The Piano man

Having just came back home from a late night out without kids with wifey and friends, my nerves are tingling. This has got nothing to do with the night-time energy of Zurich Niederdorf – the hub of Zurich nightlife. The culprit is the Piano Man. No – it’s not Billy Joel. I haven’t had the pleasure of hearing him live, and he certainly wouldn’t be playing at that incredibly crowded Zurich bar with people almost falling over him, waitresses buzzing around him carrying trays loaded with trays 6 inches over his head and his entire Piano being used as a table top by women for resting their drinks and swooning over him.

The Piano man in question here is some unknown(at least to me) gentleman probably from Poland or some other east European country. Even after reading his name a couple of time on the front page of the menu of the bar, for the life of me i cannot remember his name now, except that it sounded vaguely polish. And it’s probably for the better. Some things are best left as mysteries. So why is it that at 3 in the morning, having just reached home – I am not in bed and all i can do is write about the evening?

It’s because I can’t get the songs out of my head. I can almost taste the liquid air of that nightclub, the made heavier by the fact that i was only 2 feet away from the Piano being pounded by his fingers. And that i could read the titles and the lyrics of the songs in his notebook which has been thumbed a million times. And it certainly wasn’t for his musical virtuosity – he had the knack of murdering many songs, as he did with ‘The Piano man’. There were many passages where he should have sung Bass, but instead he sang Soprano. Many a times his tune was out of whack with the original. And top it up with the fact that i cannot really bear to hear more than half an Elton John song in a year – and he sang three of them today evening. Apollo, pls forgive me and him.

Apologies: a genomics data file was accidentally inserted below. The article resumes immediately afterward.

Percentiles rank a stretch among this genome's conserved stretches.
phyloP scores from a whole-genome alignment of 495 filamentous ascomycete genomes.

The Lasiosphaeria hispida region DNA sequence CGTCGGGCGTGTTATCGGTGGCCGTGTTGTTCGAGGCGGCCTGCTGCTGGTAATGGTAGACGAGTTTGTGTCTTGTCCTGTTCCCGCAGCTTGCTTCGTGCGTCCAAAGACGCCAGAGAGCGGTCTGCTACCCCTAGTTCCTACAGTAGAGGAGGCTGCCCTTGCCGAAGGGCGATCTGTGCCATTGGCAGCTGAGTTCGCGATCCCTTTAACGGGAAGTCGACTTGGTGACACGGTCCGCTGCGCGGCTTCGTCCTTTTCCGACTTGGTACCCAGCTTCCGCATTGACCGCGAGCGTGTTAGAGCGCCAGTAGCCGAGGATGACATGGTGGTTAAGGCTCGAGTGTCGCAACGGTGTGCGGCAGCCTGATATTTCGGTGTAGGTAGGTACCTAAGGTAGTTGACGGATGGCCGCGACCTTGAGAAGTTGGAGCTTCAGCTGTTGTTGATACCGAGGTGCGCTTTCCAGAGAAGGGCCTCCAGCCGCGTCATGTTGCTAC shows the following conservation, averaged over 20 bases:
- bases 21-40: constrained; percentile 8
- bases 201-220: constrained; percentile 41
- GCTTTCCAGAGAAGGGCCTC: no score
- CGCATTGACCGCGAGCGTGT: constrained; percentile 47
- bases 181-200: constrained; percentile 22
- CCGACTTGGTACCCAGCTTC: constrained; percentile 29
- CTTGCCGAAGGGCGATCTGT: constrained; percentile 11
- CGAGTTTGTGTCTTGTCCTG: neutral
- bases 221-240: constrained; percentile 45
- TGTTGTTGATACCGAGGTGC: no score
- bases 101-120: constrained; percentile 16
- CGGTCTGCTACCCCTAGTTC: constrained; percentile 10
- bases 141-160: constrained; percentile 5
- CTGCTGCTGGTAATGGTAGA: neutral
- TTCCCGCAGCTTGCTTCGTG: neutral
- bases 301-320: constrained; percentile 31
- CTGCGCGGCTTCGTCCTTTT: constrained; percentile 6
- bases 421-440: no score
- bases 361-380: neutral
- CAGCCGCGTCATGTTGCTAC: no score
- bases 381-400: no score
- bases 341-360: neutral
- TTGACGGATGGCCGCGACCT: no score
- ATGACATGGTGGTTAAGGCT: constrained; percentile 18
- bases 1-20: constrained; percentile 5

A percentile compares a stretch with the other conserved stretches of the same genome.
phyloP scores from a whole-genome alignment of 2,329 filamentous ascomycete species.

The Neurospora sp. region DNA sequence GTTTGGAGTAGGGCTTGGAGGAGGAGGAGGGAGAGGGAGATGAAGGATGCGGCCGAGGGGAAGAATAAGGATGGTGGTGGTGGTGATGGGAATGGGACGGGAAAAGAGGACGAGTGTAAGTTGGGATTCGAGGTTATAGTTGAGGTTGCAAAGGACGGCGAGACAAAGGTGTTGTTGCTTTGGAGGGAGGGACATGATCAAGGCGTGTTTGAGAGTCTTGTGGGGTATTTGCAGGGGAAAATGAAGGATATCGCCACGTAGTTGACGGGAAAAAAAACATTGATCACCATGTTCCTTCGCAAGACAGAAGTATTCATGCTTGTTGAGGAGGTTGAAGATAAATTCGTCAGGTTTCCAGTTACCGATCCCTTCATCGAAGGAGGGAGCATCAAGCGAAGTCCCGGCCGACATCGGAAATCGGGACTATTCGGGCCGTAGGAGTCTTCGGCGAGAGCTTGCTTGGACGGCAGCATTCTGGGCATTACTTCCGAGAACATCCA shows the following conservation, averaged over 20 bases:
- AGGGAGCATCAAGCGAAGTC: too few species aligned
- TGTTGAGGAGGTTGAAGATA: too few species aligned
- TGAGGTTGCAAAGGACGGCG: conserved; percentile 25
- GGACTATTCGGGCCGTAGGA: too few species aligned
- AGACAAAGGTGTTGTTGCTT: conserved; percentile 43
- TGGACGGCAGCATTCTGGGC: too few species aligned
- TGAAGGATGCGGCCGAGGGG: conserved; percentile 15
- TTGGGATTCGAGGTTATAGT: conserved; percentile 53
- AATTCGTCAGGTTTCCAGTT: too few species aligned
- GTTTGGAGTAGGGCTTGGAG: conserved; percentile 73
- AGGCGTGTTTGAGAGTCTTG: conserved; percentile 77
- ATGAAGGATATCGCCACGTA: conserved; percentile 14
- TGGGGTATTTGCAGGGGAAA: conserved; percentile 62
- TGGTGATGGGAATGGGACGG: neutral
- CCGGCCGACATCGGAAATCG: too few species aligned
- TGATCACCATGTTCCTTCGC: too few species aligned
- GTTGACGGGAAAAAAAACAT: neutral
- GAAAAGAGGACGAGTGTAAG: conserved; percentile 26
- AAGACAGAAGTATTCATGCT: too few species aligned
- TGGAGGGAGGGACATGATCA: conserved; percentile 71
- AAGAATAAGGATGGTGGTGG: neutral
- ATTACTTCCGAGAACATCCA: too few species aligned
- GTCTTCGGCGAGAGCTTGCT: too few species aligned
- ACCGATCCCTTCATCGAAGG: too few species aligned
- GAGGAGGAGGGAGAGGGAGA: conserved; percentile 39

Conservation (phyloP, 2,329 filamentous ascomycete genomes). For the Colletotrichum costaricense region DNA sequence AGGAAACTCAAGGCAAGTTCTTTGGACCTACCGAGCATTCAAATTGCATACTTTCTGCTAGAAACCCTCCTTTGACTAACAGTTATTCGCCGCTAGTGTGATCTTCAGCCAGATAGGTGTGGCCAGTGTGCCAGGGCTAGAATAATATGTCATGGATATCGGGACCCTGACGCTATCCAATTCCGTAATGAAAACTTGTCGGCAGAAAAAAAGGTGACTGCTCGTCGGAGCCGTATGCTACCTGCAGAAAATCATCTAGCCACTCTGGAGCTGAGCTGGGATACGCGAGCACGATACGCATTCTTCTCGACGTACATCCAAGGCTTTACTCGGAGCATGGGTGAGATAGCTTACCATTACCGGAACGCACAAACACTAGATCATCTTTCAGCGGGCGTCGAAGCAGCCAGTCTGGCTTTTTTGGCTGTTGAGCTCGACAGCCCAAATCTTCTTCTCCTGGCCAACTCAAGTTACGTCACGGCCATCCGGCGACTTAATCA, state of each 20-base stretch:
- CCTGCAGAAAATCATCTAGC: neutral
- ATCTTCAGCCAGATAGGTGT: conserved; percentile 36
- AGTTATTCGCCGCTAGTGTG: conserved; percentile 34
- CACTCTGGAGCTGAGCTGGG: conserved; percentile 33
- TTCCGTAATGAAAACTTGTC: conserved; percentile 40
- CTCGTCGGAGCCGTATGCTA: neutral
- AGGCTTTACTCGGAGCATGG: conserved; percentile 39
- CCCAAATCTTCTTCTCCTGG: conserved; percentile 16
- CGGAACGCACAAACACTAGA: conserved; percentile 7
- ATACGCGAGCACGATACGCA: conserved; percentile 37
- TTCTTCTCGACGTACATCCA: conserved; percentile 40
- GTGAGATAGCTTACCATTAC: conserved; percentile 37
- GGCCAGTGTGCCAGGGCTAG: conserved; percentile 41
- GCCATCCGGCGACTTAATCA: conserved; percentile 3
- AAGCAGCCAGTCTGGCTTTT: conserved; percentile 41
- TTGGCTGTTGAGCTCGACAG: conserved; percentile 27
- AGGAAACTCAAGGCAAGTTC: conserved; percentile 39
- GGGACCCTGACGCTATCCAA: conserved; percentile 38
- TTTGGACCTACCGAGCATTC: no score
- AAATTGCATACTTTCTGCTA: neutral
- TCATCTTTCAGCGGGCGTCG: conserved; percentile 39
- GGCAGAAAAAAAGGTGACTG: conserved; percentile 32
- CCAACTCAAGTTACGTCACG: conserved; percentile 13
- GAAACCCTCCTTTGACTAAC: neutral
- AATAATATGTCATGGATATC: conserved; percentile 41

But the reason my mind is still tingling is the sheer visceral impact, energy, enthusiasm, enjoyment, vibe that the performance contained. It is another glowing tribute to the power of music, especially when you can have the pleasure of it being played live in front of you. The impact feels so much pronounced to me as at any point in time there is a song going on in my head. My first instinct when i get home it to put on some music on the divine Cadence Amayas and the Audio Analogue Puccini, much to the chagrin of my lovely wife at times.

A song being played back from a shiny disc or the grooves of a vinyl record, can never come close to recreating the magic that live music is. No matter how good or how close it sounds to the real thing thanks to good Hi-Fi gear, recorded music can never hold a candle to witnessing it being produced live. Even as I write this, Dylan is playing in the background, belting out ‘Angelina’. His anguished and soaring voice is palpably placed dead center of the soundstage, right between the two speakers, slightly recessed behind the Piano. I can almost ‘see’ the hammers on the piano, hitting the strings and producing the plaintive melody. Thanks to the incredibly fast electrostatic panels, I can ‘sense’ his movement, as he probably shifts his position in front of the microphone, pouring his heart out into the song. I can ‘feel’ his mood as he shifts gears and emotions throughout the song. The picture that he is painting with his words, is coming together very close to as he intends it to be – part Rimbaud poem, part Van Gogh painting and part Kurosawa movie. Having heard him live, his voice is an incredibly close rendition of how he sounds  in real life – shifting from indifference to total immersion in a hearbeat. It is perfect, almost.

As good as it gets, there is something missing. As I wait for the magic to happen, it just doesn’t kick in. All I can do is compare it to the sometimes imperfect renditions belted out in flesh and blood, just an hour back. There is a an invisible veil somewhere. It wasn’t there an hour back. Music is better off without that veil. If you like music, I strongly recommend the following. Firstly, play or learn to play a musical instrument (though I sadly can’t, I will endeavor to it). Secondly, buy the best possible music playback gear you can afford ( … and please don’t get fooled by thinking the Bose is all there is to Hi-Fi). Lastly and most importantly, get out and go to a live concert. Just go, don’t think too much or over-analyze the artist. If you like a musical genre, and there is a relevant live musical event happening close to where you are …. just go. Let lightning strike.

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One comment on “The Piano man

  1. […] The Piano man (elasticwords.wordpress.com) […]

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